So the original topic for this was “Earliest geek experience”. I really couldn’t identify with that one, so I’m going to do something completely different. I’m sorry if this one’s a bit heavy, but it needs to be written.
I’d like to tell you about one of the worst times in my life. The year was 2006 — it was early January (early enough that I was still coming to terms with the fact that it was 2006…). The last term of school in 2005 was fantastic — I’d had one of my most successful periods academically, was successful in programming competitions, and I had a number of excellent friends who I shared many interests and experiences with. In the new year, that changed. I had a massive falling out with a very good friend, which caused me to question every aspect of the identity that I had built up over the past few years. I became unsure of personality traits, which I though were an important part of who I was, and which I thought were endearing to those around me. I questioned my interests in life. I questioned the validity of every relationship I had come to value over those late years of my schooling.
It is one of two times in my life that I had seriously felt suicidal. I guess this is one of the inevitable results of constantly questioning one’s identity. With each aspect of my personality that I felt needed to be changed to be worthwhile to people, I questioned the effort that would be needed to make that change. Thought after thought permeated my brain, and the weight of it all brought me to the conclusion that faced with the mounting “evidence” (in that state of mind, burden of proof is extremely low) that it probably wasn’t worthwhile to make such changes. At the end of it all, and after all of the changes that I would have to make, the person that I would have had to have been would have been unrecognisable to the person that I was then.
I still have no idea why I survived that week.
I made it through to the Sunday of that week, and was welcomed with open arms onto a flight to Sydney to attend that year’s National Computer Science School. It was during that week I properly discovered Python for the first time — it’s since become my favourite programming language. More so than that, it was a week of hanging around with geeks from all around Australia (and one from New Zealand), each of whom had different areas of interest and inclinations, and each had different skill sets. The tutors were smart uni students apparently studying interesting thing. The week gave me an insight in what it meant to be involved with IT and Computer Science. By the end of the week, I’d made heaps of friends (some of whom I still keep in contact with) who I shared interests and abilities with, and it was a fantastic revelation that there could be so many people around the country who I could just talk geek with. By the end of the week, things had resolved themselves back home — I’d forgiven and forgotten whatever it was that caused my friend and I to fall out, and I had a renewed drive to be awesome with my life.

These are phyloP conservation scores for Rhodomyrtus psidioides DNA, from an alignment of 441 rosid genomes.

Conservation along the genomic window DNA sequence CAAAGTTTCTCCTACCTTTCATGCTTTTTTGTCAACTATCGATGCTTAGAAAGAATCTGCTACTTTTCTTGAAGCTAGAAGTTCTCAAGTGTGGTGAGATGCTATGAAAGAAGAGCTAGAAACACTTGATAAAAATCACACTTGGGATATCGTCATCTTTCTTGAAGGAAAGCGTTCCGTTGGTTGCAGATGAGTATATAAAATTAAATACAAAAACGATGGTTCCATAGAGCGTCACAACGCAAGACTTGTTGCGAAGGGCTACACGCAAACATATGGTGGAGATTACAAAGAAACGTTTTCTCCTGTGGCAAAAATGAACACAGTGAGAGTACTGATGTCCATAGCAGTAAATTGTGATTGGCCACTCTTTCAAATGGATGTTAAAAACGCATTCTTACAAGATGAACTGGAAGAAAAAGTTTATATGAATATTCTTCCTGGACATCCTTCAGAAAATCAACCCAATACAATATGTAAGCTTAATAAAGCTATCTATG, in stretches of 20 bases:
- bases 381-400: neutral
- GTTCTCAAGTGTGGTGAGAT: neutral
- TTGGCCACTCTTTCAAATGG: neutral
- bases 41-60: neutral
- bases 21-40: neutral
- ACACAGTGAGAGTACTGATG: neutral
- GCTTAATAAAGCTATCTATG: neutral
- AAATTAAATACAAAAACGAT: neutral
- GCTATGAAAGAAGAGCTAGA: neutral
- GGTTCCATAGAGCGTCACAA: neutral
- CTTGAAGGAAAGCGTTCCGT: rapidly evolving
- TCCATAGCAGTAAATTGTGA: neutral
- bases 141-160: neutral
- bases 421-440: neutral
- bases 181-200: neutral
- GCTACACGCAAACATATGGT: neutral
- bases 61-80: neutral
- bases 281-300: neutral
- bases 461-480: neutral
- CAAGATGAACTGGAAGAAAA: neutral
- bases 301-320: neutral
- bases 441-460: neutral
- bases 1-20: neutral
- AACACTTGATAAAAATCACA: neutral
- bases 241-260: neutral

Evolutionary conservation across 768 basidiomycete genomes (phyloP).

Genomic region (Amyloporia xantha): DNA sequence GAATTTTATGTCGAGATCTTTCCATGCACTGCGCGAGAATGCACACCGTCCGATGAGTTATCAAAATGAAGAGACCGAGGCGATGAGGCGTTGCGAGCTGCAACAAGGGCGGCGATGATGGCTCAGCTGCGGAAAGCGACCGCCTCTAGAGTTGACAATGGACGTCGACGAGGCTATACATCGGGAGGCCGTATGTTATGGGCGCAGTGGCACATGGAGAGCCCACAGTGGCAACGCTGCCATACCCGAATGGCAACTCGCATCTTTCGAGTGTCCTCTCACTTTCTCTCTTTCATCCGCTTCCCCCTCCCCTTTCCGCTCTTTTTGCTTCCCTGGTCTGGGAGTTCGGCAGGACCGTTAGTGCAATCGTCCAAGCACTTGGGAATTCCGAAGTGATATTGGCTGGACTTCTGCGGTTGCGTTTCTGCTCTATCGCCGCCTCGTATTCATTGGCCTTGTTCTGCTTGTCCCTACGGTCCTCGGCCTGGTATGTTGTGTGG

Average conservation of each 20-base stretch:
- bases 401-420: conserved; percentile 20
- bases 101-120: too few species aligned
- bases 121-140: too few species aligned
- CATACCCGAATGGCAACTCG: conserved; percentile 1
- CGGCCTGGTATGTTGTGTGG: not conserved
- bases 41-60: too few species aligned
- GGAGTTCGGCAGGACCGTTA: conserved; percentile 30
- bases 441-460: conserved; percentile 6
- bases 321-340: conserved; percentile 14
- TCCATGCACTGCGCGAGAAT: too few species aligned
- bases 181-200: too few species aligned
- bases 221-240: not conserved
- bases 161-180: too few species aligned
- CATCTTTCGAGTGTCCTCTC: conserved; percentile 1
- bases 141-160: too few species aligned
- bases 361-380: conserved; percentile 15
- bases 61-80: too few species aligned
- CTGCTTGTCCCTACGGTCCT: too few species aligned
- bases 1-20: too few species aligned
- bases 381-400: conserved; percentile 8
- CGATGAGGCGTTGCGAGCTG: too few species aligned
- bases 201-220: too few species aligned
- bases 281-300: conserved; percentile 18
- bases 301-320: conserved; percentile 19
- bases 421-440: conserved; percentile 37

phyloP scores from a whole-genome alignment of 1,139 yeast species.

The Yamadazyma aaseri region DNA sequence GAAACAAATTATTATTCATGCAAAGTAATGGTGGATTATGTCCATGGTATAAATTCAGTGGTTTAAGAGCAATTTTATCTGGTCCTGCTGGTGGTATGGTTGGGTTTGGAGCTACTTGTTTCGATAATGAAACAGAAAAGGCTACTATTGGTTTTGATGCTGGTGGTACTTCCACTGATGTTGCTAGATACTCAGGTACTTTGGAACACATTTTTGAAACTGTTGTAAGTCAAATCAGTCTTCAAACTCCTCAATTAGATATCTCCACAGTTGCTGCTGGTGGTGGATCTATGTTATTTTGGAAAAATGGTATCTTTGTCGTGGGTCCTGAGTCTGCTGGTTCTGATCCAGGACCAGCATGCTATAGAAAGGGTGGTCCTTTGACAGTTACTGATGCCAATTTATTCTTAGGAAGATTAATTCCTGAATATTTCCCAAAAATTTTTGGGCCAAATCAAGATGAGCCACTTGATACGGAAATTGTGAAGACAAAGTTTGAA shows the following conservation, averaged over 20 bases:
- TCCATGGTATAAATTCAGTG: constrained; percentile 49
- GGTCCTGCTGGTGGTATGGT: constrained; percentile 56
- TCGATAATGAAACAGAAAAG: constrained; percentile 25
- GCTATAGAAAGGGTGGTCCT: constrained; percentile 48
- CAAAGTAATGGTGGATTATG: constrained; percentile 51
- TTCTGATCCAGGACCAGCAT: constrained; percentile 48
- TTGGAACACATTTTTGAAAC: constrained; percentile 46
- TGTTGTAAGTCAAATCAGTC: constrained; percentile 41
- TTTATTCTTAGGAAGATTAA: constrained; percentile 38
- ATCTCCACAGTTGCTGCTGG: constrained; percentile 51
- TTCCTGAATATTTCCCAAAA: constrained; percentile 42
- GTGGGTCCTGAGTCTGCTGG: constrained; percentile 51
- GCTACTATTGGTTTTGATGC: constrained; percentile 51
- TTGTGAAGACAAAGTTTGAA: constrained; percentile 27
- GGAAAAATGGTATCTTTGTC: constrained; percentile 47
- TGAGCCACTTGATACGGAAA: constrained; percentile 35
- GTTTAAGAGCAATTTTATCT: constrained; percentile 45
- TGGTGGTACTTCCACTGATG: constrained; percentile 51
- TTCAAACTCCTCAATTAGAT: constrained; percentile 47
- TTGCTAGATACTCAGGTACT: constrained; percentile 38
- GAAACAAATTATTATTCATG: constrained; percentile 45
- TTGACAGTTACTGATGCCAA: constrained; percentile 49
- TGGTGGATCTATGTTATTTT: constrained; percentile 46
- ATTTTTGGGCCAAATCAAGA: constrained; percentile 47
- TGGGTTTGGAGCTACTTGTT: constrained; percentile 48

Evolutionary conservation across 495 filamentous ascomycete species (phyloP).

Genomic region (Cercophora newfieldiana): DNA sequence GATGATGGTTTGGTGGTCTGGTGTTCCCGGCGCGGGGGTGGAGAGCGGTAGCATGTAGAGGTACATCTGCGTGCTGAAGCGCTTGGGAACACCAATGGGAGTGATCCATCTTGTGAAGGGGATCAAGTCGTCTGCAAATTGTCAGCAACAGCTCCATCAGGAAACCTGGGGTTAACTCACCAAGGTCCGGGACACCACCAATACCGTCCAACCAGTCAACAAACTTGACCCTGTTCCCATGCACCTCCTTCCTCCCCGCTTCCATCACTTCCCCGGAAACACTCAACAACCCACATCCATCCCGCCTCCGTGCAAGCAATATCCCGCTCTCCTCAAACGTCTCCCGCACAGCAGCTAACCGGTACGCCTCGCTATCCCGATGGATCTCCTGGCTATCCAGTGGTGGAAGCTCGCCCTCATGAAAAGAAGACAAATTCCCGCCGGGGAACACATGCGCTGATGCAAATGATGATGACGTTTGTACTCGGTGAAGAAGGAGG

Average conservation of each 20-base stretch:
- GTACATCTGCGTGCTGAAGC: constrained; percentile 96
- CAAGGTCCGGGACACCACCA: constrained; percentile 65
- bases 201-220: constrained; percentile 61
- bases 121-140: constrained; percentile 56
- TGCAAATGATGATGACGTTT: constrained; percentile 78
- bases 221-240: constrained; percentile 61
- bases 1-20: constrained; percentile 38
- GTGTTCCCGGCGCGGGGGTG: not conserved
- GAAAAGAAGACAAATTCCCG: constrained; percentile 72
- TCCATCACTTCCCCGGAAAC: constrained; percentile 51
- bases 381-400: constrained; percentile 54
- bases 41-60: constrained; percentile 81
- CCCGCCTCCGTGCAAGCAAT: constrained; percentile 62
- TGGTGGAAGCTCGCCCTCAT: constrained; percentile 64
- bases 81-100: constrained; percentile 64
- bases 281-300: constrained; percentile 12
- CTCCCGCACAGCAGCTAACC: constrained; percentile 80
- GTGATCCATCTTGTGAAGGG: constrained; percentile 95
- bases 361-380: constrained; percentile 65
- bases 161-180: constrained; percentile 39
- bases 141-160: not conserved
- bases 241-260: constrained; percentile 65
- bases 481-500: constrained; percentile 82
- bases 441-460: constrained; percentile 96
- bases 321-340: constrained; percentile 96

I have no doubt, however, that I was saved by that week at NCSS. I’ve never had severe depression since, and I’ve been proud of my identity as a computer science-loving geek ever since.
Two years later I returned, this time as a tutor of the group that I had taken part in two years earlier — partly because I wanted to pay back a debt, and partly because I really really wanted to. Returning in 2008 led to me forming even more lasting friendships with people, not only tutors but students as well. I communicate with many of them every day, in one way or another. It’s where I first saw a Google office and decided that I really really wanted to become an intern there. Just afterwards I attended my first LCA in Melbourne, and have found, both there and in other geeky circles around the country, that my ties with NCSS are shared with geeks around the country — the line “I saw the girl on the hill with the telescope” is a wonderful calling card (if you ever hear James Curran lecture you’ll know what I mean by that).
So thanks to James, Tara and Michael (and everyone else from that week in 2006, you are too numerous to mention) — you have made something to be truly proud of… You may even have saved a life